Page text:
The Move to DigitalOcean and DNSimple

I recently moved this blog onto DigitalOcean. For years it has been hosted on, and as a guy who writes software for a living, that’s kind of like cheating. I work primarily on the Microsoft stack, and I wanted to dabble in areas unknown.

There were a few hosting options I considered. Just about any cloud platform can run WordPress, but I wanted to own and manage a box running on a Linux distribution. Services that hide their internals, like Heroku, while awesome in their own right, were out of the question for what I wanted. I considered Amazon’s cloud and Microsoft Azure, but found that I could get a lower rate for a single slim server at Linode or DigitalOcean. Linode had a $10/month option for a server with 1GB memory, while DigitalOcean had a $5/month option for a server with 512MB, the same amount of memory as in a Raspberry Pi. I liked the price and I liked the idea of having to work with such tight constraints, so here we are.

DigitalOcean runs all their servers on SSDs, so firing up a new instance and taking complete snapshots is a painless process. You’ve got a variety of OSes and versions to choose from. They also have some pre-made images if you need a quick Gitlab or WordPress instance. I didn’t want to cheat, so I started from scratch and fired up a clean Debian Wheezy instance.

I’ve been intrigued by what I’ve heard about nginx, so I wanted to use that as my server, and I wanted to use Postgresql but found that WordPress doesn’t support any datastore besides MySQL. What I was looking for was summed up as a LEMP server (Linux, nginx, MySQL, and PHP). It’s like a LAMP server, but replaces Apache with nginx. I suppose LNMP was unpronouncable.

Now that it was time to get my hands dirty, I did a little googling, when, lo and behold, Google sent me right back to DigitalOcean. It turns out they have a great documentation portal that clearly explains each step of the very stack I was interested in, and on multiple OSes. I started my journey somewhere around here, How To Install Linux, Nginx, MySQL, PHP (LEMP) Stack on Debian 7.

It was almost too easy. Debian has such a rich set of software in its package repository that I could apt-get just about everything I needed without having to alter my sources list. Even WordPress is included in the stable repository.


Getting nginx up and running was a breeze. I wanted to toss the WordPress blog under the blog subdomain, but I wanted to keep my SEO links from the top-level domain intact. This quick little nginx config section did the trick:

server {
 listen 80;
 return 301 $scheme://$request_uri;

Every http request for the host now gets a 301 redirect to the blog subdomain. I didn’t have to fire up any actual web application to handle the redirect.

The WordPress setup is a bit longer since it’s running PHP, but overall I was impressed by the brevity of of the server configuration. A few lines give you gzipping based on MIME type:

gzip on;
gzip_types text/css text/x-component application/x-javascript application/javascript text/javascript text/x-js text/richtext image/svg+xml text/plain text/xsd text/xsl text/xml image/x-icon;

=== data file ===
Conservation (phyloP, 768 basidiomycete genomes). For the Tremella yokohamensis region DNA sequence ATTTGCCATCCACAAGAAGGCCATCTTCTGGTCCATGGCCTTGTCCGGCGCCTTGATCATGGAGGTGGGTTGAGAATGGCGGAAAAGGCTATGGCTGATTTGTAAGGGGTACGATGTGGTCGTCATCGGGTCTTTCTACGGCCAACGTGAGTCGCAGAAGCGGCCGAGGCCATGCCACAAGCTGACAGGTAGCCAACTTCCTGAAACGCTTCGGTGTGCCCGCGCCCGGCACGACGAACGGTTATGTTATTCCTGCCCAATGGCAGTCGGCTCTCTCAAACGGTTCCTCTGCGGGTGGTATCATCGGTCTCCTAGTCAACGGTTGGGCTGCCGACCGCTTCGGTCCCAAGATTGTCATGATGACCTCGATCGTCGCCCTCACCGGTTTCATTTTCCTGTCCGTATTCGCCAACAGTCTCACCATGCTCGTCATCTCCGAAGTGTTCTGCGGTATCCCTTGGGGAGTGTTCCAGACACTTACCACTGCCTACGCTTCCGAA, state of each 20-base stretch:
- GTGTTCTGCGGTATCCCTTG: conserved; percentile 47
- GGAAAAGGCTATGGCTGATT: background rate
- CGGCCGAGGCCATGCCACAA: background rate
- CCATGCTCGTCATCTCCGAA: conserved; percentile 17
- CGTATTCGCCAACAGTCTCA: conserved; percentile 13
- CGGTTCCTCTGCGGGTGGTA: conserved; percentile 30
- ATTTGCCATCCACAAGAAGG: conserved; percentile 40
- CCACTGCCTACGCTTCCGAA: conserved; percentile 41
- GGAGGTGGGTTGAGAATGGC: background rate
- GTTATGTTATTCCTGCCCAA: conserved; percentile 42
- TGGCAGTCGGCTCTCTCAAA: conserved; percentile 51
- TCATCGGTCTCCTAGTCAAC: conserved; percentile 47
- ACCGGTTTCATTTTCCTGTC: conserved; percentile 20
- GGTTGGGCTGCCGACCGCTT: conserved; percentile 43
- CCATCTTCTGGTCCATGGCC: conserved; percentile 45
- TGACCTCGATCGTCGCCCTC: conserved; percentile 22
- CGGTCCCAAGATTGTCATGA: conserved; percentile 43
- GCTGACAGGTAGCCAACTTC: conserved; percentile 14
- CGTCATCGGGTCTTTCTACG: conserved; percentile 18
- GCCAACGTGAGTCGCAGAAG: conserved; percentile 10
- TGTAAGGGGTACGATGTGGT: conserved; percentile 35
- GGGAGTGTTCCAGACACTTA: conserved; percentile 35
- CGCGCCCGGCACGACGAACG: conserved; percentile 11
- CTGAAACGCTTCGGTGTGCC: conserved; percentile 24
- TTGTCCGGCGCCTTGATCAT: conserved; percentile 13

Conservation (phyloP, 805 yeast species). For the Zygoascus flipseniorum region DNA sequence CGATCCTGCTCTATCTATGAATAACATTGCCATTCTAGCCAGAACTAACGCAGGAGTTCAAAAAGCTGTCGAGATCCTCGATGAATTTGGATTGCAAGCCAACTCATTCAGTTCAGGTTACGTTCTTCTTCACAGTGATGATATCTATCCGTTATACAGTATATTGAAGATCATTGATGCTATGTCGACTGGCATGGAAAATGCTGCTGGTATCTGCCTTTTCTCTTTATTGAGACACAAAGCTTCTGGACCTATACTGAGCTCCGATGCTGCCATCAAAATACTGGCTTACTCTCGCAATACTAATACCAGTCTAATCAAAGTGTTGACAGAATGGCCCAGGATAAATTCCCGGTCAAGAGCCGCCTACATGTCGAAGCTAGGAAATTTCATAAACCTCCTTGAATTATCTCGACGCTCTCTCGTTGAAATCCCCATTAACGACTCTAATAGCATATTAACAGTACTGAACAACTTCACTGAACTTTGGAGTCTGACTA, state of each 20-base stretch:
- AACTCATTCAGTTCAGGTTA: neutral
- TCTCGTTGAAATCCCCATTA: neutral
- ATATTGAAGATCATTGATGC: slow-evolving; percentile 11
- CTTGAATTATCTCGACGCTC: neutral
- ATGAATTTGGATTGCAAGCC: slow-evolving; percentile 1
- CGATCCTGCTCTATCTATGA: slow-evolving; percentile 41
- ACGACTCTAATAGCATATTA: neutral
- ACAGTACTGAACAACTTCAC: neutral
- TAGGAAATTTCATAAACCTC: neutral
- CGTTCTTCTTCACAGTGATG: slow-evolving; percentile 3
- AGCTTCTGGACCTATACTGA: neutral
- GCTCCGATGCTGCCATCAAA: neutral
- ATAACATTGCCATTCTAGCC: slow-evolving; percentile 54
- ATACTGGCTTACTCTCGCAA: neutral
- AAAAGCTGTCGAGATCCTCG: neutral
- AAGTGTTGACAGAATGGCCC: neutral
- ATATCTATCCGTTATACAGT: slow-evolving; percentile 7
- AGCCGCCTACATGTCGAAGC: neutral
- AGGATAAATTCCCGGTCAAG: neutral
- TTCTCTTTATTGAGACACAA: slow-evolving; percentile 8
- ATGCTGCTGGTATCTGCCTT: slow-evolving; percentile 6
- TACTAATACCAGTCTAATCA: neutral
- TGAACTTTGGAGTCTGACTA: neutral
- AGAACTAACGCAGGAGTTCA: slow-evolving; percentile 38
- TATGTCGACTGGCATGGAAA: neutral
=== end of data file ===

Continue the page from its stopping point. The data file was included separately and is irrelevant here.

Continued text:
And a few more lines can tie in your SSL certificate, given a server declaration that listens on port 443:

ssl on;
ssl_certificate /etc/nginx/ssl/blog.crt;
ssl_certificate_key /etc/nginx/ssl/blog.key; 

There’s an option to validate the configuration before turning it on, and there’s a way to reload the configuration without restarting the service.

The Rest

There wasn’t much to do on the MySQL and PHP side of things besides tweaking a few default settings to make things a little more secure.

When it came to installing WordPress, it really boiled down to a simple:

$ sudo apt-get install wordpress

Huh. That was less than dramatic. I expected a battle. After some configuration tweaks and updates to my nginx configuration, I was greeted with the standard blank WordPress installation. Then it was off to install a few plug-ins, export my data from the old instance, import it to this new blog, and that was it.


Troy Hunt sold me on DNSimple, so I gave him an internet high five and a free month of service when I jumped on board.

It was again a painless process to move over my domain. Their domain management tools even have some shortcuts for a bunch of other popular services. Turning on the Google Apps service added all the CNAMEs and MX records that I had on my old host. This could all be set up before the final domain transfer, and that was I was able to cross over with minimal downtime.


So far, my little 512MB machine is humming along just fine. I’ve got the W3 Total Cache plug-in enabled to lighten the load a little bit. I’ll eventually tie in Varnish just for the hell of it, but as of right now, my little server is performing quite well for the modest 1k visits this blog gets all day (thanks to all you PRK Recovery googlers out there).

DigitalOcean provides some concise real-time graphs for monitoring bandwidth, disk, and CPU usage, as well as configurable warnings for heavy traffic.

Graphs for Public Bandwidthk, Disk Usage, and CPU Usage

I think I’ll be plenty happy with DigitalOcean as my provider moving forward. I’ve only scratched the surface of what they offer, but I’m off to a good start. Kudos to the team for their easy-to-use tools and especially for the treasure trove of documentation they maintain.

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